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Focus On… MythBusters—Exposing Common Misconceptions Surrounding COVID and Other Vaccines with Dr. Vanessa Fernandez, Associate Medical Director at Ryan Health | Wadsworth
It’s been four years, but COVID-19 is still with us. And it is still a threat to nearly everyone. Like other viruses, COVID-19 mutates frequently into new strains, which require new vaccines to keep you safe and healthy. Despite the vaccine hesitancy that exists, it’s important to get your COVID vaccination!
“People don’t see as much COVID disease as they used to. They don’t feel people are getting sick anymore,” says Vanessa Fernandez, MD, Family Medical Physician and Associate Medical Director at Ryan Health | Wadsworth. “Unless it affects someone close to them, they don’t see the severity of the disease.”
The reality is that COVID — and the flu and RSV — are circulating throughout New York City this winter. The Centers for Disease Control and Prevention (CDC) lists New York City with a High hospital admission rate for COVID for the week ending January 13, 2024.
People still die from COVID. But having the vaccine lessens that chance. And while the vaccine may not prevent you from contracting COVID, it lessens your symptoms if you get it.
“You can still get infected if you’ve been vaccinated but your symptoms may feel like a bad cold,” Dr. Fernandez says. “You won’t have severe body aches or a fever, and you won’t need to be admitted to the hospital.”
Dr. Fernandez has heard all the excuses for not getting vaccinated.
“Some people say they’re traveling and they don’t want adverse effects. Or they don’t want to miss a day of work from pain in their arm or from being tired. I still hear the old rumor that the vaccine contains a tracking microchip, or that it’s a trap from the government. Some people think the vaccine gives them COVID.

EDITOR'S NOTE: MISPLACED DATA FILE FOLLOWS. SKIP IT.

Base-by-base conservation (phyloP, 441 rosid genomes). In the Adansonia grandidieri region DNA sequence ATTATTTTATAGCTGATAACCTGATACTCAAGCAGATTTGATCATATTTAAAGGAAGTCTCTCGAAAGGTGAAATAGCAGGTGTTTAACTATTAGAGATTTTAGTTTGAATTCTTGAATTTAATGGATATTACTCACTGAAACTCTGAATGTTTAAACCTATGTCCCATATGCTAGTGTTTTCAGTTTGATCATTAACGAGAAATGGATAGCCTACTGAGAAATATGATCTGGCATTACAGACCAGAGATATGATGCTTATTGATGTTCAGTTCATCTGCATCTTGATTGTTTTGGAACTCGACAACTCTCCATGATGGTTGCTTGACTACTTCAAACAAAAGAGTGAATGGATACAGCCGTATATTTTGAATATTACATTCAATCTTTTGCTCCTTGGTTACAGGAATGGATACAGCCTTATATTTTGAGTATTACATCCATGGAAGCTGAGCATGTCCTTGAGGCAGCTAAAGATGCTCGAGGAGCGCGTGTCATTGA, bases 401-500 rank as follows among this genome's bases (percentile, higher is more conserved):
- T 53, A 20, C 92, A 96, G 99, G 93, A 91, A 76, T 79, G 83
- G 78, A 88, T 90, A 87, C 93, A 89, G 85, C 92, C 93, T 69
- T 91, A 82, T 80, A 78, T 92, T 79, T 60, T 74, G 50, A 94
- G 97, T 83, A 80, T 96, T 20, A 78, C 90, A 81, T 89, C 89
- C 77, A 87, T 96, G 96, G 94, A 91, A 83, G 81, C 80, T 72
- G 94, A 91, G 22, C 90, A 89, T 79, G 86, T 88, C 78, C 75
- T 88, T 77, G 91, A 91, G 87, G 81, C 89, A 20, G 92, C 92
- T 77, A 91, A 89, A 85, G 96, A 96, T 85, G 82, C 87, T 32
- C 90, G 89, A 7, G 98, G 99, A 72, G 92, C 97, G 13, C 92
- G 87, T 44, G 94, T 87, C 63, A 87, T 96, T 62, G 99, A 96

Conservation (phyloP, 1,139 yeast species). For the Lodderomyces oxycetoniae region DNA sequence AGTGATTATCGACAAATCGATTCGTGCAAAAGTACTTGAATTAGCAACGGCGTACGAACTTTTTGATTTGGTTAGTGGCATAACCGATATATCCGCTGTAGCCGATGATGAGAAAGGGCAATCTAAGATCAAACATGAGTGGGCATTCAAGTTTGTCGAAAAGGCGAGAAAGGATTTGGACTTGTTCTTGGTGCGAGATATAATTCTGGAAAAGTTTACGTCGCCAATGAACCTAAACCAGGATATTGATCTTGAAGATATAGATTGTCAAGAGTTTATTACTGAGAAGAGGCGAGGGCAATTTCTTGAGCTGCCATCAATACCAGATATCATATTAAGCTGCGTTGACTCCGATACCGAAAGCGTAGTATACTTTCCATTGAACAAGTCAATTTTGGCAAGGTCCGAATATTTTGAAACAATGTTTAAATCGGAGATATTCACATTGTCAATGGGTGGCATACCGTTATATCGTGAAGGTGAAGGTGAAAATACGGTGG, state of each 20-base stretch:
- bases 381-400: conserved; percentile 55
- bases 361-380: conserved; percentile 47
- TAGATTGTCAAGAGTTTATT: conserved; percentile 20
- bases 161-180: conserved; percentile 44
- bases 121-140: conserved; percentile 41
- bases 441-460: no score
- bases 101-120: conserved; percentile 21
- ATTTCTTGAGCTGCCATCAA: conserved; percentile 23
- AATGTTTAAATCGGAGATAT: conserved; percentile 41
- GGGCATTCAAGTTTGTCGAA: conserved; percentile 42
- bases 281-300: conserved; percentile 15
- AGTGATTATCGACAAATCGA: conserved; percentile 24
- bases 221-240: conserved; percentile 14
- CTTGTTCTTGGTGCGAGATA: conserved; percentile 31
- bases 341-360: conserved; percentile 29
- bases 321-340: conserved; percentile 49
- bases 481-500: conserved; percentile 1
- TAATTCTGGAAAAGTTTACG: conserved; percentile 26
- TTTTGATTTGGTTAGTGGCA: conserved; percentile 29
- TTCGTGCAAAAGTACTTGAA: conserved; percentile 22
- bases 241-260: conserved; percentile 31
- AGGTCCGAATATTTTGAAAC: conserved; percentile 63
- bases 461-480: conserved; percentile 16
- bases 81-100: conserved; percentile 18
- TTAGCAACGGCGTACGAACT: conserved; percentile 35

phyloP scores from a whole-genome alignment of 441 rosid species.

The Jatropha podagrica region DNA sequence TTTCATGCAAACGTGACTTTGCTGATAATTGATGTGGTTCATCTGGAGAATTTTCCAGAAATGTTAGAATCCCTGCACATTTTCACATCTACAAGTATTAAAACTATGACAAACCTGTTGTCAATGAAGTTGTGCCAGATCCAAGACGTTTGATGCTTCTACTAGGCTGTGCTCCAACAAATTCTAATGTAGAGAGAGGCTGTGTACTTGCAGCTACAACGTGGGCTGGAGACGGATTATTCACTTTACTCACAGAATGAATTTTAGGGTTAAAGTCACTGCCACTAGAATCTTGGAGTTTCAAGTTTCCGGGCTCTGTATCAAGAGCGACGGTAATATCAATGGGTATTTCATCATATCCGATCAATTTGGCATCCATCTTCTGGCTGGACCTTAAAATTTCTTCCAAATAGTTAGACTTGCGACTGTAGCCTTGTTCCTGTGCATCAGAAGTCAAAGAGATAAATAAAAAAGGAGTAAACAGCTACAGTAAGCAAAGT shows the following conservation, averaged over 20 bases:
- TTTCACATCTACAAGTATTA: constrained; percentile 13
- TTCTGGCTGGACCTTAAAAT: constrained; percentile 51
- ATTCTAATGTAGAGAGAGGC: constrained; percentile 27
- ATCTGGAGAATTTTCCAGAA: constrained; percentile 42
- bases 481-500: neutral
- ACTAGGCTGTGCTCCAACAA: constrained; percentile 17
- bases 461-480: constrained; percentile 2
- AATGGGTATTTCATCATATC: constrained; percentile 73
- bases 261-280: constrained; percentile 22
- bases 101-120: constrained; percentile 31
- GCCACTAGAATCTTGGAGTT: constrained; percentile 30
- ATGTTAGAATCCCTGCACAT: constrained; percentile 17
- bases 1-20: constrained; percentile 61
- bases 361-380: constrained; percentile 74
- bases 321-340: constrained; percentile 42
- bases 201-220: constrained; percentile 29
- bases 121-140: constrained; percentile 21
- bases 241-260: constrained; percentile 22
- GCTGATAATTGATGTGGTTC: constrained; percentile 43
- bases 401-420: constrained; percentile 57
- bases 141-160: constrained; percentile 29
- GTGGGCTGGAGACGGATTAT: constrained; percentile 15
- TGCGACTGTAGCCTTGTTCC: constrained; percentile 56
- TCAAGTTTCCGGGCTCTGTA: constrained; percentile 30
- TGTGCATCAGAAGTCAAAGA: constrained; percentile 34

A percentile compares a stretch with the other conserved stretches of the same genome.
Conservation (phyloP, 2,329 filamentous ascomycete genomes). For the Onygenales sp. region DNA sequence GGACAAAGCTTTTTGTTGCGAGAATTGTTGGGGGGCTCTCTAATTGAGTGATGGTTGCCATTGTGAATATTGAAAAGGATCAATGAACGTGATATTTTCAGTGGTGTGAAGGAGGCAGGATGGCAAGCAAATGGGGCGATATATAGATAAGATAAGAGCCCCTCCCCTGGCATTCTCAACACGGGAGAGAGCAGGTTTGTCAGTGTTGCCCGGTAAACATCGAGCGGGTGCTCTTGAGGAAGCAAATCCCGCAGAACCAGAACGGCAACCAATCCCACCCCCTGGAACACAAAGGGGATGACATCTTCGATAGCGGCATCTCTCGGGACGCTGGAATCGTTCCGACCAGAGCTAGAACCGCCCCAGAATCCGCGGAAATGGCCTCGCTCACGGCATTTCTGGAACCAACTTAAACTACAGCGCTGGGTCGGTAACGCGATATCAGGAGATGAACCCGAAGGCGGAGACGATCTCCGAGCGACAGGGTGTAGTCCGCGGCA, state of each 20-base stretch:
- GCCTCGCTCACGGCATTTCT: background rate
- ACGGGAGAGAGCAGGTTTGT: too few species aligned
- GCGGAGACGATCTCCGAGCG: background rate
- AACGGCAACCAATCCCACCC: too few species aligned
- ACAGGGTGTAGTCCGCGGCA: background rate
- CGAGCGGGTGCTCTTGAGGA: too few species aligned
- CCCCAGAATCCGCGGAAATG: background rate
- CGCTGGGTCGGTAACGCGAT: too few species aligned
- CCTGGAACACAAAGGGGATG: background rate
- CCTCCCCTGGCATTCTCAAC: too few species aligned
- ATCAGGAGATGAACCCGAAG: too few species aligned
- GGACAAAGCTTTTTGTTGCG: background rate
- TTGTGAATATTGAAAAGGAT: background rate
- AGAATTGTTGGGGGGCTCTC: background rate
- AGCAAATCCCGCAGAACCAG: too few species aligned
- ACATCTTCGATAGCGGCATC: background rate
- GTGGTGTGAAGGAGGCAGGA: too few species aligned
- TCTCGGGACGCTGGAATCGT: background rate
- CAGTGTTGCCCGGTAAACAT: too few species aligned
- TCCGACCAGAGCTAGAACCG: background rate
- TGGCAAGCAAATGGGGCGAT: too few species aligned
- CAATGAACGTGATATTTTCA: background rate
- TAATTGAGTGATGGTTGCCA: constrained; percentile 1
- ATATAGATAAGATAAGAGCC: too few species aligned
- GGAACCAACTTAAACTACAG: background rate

“The reality is that the vaccine imitates the virus so your body learns how to defend itself when you’re exposed. You may be a little tired or sore, but that response is how you create antibodies. Even today, some people say the vaccines don’t work. I explain that they do and we can see the numbers in hospitalizations and decreasing infections.”
If you do get sick with COVID, it is important to reach out to your provider right away. There are antiviral medications that can treat COVID, but they must be taken within 5 days of COVID symptoms.
Flu, RSV, and Shingles Vaccines
But COVID isn’t the only vaccine some people hesitate getting. The flu, RSV, and even shingles are important vaccines that keep you from getting severely ill.
“I talk to all my patients about vaccines,” Dr. Fernandez says. “Because RSV was a new vaccine, we had to offer the vaccine multiple times for some people. That may have meant an extra phone call. For shingles, when a patient sees someone they know get that painful disease, that’s when they come in for the vaccine.”
Dr. Fernandez asks older people to think back before vaccines were as readily available as they are today. “I just found out about someone who would be my older cousin who died from the flu in the early 1970’s. We really are so lucky in the US that we have vaccines available and they’re so accessible.”
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